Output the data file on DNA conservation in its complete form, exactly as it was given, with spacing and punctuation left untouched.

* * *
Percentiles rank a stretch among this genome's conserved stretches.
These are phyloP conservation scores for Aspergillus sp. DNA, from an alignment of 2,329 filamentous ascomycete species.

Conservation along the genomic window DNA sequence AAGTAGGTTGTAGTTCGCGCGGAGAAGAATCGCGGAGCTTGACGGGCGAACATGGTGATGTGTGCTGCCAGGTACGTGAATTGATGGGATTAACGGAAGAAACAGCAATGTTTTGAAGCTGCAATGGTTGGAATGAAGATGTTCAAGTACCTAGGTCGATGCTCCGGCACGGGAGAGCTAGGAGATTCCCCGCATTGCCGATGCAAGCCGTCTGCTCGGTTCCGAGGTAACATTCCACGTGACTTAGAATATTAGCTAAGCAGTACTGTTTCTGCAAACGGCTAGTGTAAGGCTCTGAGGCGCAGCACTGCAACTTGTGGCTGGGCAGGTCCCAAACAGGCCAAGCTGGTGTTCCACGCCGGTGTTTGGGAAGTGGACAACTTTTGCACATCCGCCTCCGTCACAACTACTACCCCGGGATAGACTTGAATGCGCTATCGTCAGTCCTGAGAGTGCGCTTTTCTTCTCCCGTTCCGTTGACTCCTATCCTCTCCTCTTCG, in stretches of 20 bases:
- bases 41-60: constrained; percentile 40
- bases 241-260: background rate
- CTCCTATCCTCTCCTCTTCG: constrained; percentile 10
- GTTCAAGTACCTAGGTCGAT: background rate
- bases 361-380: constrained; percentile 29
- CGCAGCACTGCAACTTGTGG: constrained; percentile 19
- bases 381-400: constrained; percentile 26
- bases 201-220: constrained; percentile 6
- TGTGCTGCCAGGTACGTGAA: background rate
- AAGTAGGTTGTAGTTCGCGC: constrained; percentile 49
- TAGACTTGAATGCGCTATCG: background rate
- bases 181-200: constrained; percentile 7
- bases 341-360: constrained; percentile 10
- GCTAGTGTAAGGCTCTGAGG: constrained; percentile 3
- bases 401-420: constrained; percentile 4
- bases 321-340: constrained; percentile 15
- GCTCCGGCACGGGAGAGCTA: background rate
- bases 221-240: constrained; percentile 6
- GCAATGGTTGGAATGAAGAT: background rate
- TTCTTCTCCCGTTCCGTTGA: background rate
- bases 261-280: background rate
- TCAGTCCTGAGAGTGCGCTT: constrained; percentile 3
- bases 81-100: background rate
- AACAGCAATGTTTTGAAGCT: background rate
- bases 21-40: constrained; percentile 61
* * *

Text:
Percentiles rank a stretch among this genome's conserved stretches.
These are phyloP conservation scores for Aspergillus sp. DNA, from an alignment of 2,329 filamentous ascomycete species.

Conservation along the genomic window DNA sequence AAGTAGGTTGTAGTTCGCGCGGAGAAGAATCGCGGAGCTTGACGGGCGAACATGGTGATGTGTGCTGCCAGGTACGTGAATTGATGGGATTAACGGAAGAAACAGCAATGTTTTGAAGCTGCAATGGTTGGAATGAAGATGTTCAAGTACCTAGGTCGATGCTCCGGCACGGGAGAGCTAGGAGATTCCCCGCATTGCCGATGCAAGCCGTCTGCTCGGTTCCGAGGTAACATTCCACGTGACTTAGAATATTAGCTAAGCAGTACTGTTTCTGCAAACGGCTAGTGTAAGGCTCTGAGGCGCAGCACTGCAACTTGTGGCTGGGCAGGTCCCAAACAGGCCAAGCTGGTGTTCCACGCCGGTGTTTGGGAAGTGGACAACTTTTGCACATCCGCCTCCGTCACAACTACTACCCCGGGATAGACTTGAATGCGCTATCGTCAGTCCTGAGAGTGCGCTTTTCTTCTCCCGTTCCGTTGACTCCTATCCTCTCCTCTTCG, in stretches of 20 bases:
- bases 41-60: constrained; percentile 40
- bases 241-260: background rate
- CTCCTATCCTCTCCTCTTCG: constrained; percentile 10
- GTTCAAGTACCTAGGTCGAT: background rate
- bases 361-380: constrained; percentile 29
- CGCAGCACTGCAACTTGTGG: constrained; percentile 19
- bases 381-400: constrained; percentile 26
- bases 201-220: constrained; percentile 6
- TGTGCTGCCAGGTACGTGAA: background rate
- AAGTAGGTTGTAGTTCGCGC: constrained; percentile 49
- TAGACTTGAATGCGCTATCG: background rate
- bases 181-200: constrained; percentile 7
- bases 341-360: constrained; percentile 10
- GCTAGTGTAAGGCTCTGAGG: constrained; percentile 3
- bases 401-420: constrained; percentile 4
- bases 321-340: constrained; percentile 15
- GCTCCGGCACGGGAGAGCTA: background rate
- bases 221-240: constrained; percentile 6
- GCAATGGTTGGAATGAAGAT: background rate
- TTCTTCTCCCGTTCCGTTGA: background rate
- bases 261-280: background rate
- TCAGTCCTGAGAGTGCGCTT: constrained; percentile 3
- bases 81-100: background rate
- AACAGCAATGTTTTGAAGCT: background rate
- bases 21-40: constrained; percentile 61